out-of-town life

How to change the bill holder

How to change the bill holder

How to change the holder in the bill

Moving to a new home is an exciting experience, but it also involves some bureaucratic tasks: changing the bill holder is one of them. In fact, when you move into a new home you may be faced with two possible situations: a turn-over or a takeover.

Continue reading the article to find out:

  • How to change the holder in the bill with the turnaround
  • what documents you need for the volture
  • The time and cost of implementing the change of ownership
  • what is takeover

The turnaround: how to change the bill holder during the move

When you make a move, one of the first things to do is to think about electrical and energy supplies. In fact, you will need to change the bill payer in order to have the energy costs attributed to you. The operation to do this is called voltura, and it is essential at a time when, upon your arrival in your new home, your previous electricity and energy supplies are still active.

Let’s see together what you need.

The documents needed for the volture

To change the bill holder you will need to prepare a number of essential documents. In fact you will need them:

  • the tax code
  • your ID
  • the
    lease agreement
    or the document of ownership of the property
  • thelast meter reading
  • the domicile of the former owner
  • At least one bill from the previous holder from which to retrieve the POD code and PDR code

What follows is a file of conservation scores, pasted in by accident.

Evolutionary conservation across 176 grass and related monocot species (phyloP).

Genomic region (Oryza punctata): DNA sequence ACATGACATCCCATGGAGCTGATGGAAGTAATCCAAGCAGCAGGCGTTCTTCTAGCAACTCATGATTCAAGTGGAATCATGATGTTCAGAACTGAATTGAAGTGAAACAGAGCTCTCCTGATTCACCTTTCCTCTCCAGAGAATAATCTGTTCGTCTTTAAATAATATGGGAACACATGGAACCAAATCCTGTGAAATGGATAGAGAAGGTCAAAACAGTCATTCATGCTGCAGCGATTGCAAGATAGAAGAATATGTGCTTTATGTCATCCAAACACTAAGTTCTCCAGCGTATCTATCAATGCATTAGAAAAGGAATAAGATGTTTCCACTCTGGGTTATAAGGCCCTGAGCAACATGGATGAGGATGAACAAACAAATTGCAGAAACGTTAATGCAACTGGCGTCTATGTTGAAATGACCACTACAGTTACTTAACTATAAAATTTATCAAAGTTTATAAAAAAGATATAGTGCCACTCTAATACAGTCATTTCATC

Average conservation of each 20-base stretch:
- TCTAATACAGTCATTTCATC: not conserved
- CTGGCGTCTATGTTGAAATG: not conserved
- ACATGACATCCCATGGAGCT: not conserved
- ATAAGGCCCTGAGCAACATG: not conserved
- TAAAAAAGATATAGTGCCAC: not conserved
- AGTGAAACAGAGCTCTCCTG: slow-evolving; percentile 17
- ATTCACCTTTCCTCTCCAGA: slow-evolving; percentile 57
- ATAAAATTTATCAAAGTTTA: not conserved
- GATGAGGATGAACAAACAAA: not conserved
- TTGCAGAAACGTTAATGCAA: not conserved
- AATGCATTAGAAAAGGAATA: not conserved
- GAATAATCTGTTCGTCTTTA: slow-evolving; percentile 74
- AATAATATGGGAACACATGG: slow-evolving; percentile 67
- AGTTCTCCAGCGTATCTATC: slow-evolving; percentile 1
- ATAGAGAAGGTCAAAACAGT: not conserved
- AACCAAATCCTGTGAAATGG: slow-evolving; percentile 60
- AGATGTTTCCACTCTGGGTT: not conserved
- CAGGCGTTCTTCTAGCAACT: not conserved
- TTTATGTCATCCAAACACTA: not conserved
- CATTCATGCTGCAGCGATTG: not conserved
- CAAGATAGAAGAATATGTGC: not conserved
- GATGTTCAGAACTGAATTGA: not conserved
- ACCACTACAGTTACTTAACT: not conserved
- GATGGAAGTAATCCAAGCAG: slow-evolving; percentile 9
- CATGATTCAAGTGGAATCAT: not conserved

Precisely in this last regard, in case you have not done so before, we recommend that you catch up with the article how to read your bill to understand how to do so.

The time and cost of performing the turnaround

Turnaround requires quick turnaround times and relatively low costs.

In fact, performing the turnaround will only take you seven days, but the advice is to always move early to avoid unpleasant surprises and finding yourself in a new home without gas and electricity.

As for costs, these depend on two possible circumstances in which you may find yourself:

  1. In the deregulated market you will have to pay administrative charges of €25.81, a service fee of €20 to €60 depending on the supplier, a possible deposit as security, and VAT at 22%
  2. In the greater protection regime, the costs are the same administrative charges of €25.81, the service fee of €23, the stamp duty of €16, the security deposit required by the supplier, and VAT at 22%

To figure out what situation you are in, you will simply have to read a supply bill: the relevant market is indicated there.

In any case, keep in mind that this subdivision will only be valid until 2022. If you want to learn more, we leave you with this interesting article from Il Sole 24 Ore.

The takeover in case of deactivated meters

One last piece of advice we can give you is not to confuse the turn-over with the takeover.

In fact, the latter is the operation required when the meters in the new house have been turned off. In this case you will have to enter into a new contract, activate the gas and/or electricity offer that suits you best, and apply for meter reactivation.

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